An Introduction to Debt Instruments

One of the most important aspects of passing the Series 7 exam is familiarizing yourself with debt instruments. In this blog post, we will discuss the different types of debt instruments and provide examples for each.

We will also explain the key features that investors should look for when purchasing these securities. Understanding debt instruments is critical for anyone looking to become a registered representative or investment advisor!

Treasury securities are one of the most common types of debt instruments, and can be categorized into three main categories: bills, notes, and bonds. Bills are short-term securities that typically have maturities of less than one year.

Notes are intermediate-term securities with maturities ranging from one to ten years, while bonds have longer maturity periods that can last up to 30 years.

Another type of debt instrument that is commonly used in the financial markets is the agency securities, which may include asset-backed securities (ABS) and mortgage-backed securities (MBS). These types of investments are generally issued by government entities or government-sponsored enterprises such as Fannie Mae and Freddie Mac.

Corporate bonds are another common type of debt instrument that may be issued by companies in order to raise funds for various purposes, such as growth and expansion projects. Similar to government securities, corporate bonds have varying term lengths and maturity dates.

One of the more specialized types of debt instruments is municipal securities, which may be divided into three different categories: general obligation (GO) bonds, revenue bonds, and others.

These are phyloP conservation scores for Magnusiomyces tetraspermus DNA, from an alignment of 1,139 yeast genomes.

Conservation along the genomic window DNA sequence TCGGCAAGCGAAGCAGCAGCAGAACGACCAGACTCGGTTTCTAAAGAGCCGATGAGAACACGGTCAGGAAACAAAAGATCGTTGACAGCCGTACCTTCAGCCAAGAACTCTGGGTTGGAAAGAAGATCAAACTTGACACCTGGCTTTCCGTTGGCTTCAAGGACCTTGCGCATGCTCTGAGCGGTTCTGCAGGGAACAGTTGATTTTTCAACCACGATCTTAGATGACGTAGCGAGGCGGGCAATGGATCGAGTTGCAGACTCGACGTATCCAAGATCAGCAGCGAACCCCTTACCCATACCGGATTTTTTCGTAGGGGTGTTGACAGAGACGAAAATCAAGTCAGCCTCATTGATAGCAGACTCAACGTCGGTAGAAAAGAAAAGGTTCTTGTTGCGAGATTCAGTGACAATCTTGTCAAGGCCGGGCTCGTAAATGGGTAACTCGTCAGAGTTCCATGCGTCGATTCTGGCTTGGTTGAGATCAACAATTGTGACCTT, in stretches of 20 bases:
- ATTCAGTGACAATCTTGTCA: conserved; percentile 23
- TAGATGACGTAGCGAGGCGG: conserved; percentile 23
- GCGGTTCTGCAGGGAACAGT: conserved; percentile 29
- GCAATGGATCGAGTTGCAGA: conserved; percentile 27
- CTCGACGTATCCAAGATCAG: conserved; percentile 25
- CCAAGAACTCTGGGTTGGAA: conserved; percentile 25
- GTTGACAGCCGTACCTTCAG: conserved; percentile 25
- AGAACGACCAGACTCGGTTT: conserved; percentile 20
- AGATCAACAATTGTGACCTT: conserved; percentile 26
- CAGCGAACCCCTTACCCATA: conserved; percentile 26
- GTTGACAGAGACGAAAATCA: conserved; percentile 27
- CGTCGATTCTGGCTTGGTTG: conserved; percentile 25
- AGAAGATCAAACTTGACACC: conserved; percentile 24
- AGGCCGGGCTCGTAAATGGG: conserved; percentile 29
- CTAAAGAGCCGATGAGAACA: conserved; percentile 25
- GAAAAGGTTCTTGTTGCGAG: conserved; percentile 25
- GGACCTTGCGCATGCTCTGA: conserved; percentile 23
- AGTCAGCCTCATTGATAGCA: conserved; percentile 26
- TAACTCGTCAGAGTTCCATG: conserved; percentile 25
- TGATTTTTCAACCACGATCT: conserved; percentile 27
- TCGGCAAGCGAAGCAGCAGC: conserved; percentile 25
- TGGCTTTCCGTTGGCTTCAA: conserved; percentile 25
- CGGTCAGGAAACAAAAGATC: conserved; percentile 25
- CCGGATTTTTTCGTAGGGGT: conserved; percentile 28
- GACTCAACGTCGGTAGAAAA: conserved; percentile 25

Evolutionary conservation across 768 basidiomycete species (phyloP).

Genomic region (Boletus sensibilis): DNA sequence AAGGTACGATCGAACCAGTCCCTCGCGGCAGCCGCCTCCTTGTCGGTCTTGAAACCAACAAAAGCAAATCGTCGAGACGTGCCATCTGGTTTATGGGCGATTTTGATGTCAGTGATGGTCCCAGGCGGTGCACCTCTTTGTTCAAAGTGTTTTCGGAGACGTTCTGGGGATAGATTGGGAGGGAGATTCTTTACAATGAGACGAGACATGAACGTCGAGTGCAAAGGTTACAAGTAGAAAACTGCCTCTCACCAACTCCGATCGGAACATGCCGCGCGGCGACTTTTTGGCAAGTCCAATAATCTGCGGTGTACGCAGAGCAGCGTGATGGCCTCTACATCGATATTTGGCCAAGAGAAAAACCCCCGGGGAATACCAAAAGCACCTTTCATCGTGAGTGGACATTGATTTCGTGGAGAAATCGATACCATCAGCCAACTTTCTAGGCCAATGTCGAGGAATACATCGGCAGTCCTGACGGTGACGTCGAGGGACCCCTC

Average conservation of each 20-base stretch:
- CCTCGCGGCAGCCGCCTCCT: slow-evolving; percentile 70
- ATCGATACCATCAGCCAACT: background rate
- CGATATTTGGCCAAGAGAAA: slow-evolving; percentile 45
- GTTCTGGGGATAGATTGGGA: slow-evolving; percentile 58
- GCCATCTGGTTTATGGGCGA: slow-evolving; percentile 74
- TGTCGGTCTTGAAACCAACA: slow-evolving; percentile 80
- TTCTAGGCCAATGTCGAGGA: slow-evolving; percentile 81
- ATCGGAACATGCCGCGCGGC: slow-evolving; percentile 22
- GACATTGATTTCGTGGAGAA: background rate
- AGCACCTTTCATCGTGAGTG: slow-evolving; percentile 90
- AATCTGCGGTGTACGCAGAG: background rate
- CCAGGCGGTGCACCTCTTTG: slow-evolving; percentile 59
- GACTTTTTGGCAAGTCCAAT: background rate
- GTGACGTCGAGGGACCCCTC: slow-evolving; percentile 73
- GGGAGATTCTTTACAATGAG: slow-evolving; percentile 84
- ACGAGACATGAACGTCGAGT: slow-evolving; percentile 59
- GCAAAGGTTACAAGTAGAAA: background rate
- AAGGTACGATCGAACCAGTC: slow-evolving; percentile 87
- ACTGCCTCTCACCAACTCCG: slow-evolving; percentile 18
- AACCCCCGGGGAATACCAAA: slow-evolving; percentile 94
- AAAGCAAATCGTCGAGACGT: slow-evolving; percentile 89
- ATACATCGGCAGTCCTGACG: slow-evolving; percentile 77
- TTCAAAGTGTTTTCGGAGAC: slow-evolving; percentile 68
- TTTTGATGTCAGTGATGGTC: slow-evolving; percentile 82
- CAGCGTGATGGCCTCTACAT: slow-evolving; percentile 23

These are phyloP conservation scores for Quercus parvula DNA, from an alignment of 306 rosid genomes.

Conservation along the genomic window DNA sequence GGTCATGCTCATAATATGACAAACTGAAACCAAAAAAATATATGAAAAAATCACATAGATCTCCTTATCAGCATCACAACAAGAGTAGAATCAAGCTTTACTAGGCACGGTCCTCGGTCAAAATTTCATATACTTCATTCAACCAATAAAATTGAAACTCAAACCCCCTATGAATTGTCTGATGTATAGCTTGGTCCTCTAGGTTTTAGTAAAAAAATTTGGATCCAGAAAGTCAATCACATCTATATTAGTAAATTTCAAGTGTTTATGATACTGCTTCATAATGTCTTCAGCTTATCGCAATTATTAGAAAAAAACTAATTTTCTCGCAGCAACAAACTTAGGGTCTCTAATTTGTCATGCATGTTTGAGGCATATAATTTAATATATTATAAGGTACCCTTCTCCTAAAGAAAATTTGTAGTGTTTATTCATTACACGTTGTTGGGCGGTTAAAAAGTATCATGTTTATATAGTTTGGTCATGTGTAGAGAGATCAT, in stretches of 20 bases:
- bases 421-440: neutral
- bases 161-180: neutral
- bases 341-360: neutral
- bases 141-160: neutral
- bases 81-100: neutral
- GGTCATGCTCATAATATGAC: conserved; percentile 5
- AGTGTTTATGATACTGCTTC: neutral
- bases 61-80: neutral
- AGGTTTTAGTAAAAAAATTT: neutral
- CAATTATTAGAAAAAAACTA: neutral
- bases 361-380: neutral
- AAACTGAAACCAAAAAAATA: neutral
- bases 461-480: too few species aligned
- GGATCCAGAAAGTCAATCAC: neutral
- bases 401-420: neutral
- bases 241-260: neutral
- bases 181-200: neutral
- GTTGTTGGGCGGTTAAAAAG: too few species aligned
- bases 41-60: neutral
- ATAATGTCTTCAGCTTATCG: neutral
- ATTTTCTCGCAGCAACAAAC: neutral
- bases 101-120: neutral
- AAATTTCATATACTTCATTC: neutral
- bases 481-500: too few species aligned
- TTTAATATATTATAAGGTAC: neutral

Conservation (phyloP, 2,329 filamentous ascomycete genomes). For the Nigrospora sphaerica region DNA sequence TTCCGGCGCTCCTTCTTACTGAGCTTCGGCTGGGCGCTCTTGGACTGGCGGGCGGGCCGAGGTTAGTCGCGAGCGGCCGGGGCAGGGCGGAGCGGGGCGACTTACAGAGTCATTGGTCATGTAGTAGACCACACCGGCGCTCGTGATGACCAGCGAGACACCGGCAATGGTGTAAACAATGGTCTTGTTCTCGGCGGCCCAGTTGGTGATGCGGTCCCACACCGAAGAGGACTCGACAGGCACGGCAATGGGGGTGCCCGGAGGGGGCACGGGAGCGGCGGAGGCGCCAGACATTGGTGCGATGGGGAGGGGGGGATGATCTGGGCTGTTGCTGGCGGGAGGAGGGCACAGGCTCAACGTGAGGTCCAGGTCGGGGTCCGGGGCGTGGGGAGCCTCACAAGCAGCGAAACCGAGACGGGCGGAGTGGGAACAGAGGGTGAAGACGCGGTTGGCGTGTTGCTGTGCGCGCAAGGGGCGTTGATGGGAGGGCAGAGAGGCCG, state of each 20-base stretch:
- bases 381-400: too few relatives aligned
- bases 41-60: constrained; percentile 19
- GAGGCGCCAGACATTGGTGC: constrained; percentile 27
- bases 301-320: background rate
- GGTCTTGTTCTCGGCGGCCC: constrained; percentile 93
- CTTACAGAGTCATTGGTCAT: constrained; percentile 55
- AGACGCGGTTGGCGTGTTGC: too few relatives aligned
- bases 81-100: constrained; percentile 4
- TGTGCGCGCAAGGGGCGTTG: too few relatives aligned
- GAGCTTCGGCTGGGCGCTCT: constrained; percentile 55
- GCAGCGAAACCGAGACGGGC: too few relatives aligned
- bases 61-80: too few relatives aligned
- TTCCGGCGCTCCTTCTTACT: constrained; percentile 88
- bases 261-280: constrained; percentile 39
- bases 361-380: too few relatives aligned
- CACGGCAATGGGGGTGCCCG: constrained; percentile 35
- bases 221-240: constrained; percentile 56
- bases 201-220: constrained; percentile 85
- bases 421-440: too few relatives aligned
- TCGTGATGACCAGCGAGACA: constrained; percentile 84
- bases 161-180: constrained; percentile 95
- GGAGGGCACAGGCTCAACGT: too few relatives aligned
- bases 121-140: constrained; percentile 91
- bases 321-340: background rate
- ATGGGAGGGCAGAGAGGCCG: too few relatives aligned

GO bonds are typically backed by the government entity issuing them, while revenue bonds are not directly backed by a government or public entity, but instead by the revenues generated from a specific project or service.

In addition to these different types of debt instruments, there are also a variety of other debt instruments that investors may encounter in the financial markets, including money market instruments such as CDs and bankers’ acceptances, commercial paper, and short-term obligations.

CDs, in particular, are a popular choice for investors looking to earn higher returns while maintaining some safety and liquidity. Commercial paper, on the other hand, is a type of unsecured, short-term debt instrument that is usually issued by large corporations or banks. Short-term obligations, such as Treasury bills, are also commonly used by investors for short-term investing and cash management.

Whether you are preparing for a career in the financial industry or simply want to gain a better understanding of debt instruments, it is important to become familiar with the key features of these securities.

Some key things to consider include the term length, maturity date, and credit rating of each debt instrument. Additionally, it is important to take into account any associated fees or costs that may be involved with purchasing or trading a particular security.

By understanding these key factors, you can make more informed investment decisions and navigate the world of debt instruments with confidence!

If you’re studying this information for the Series 7 exam, be sure to also check out Achievable. Achievable offers free sample Series 7 questions to prepare you for the Series 7 Exam. Good luck on your studies!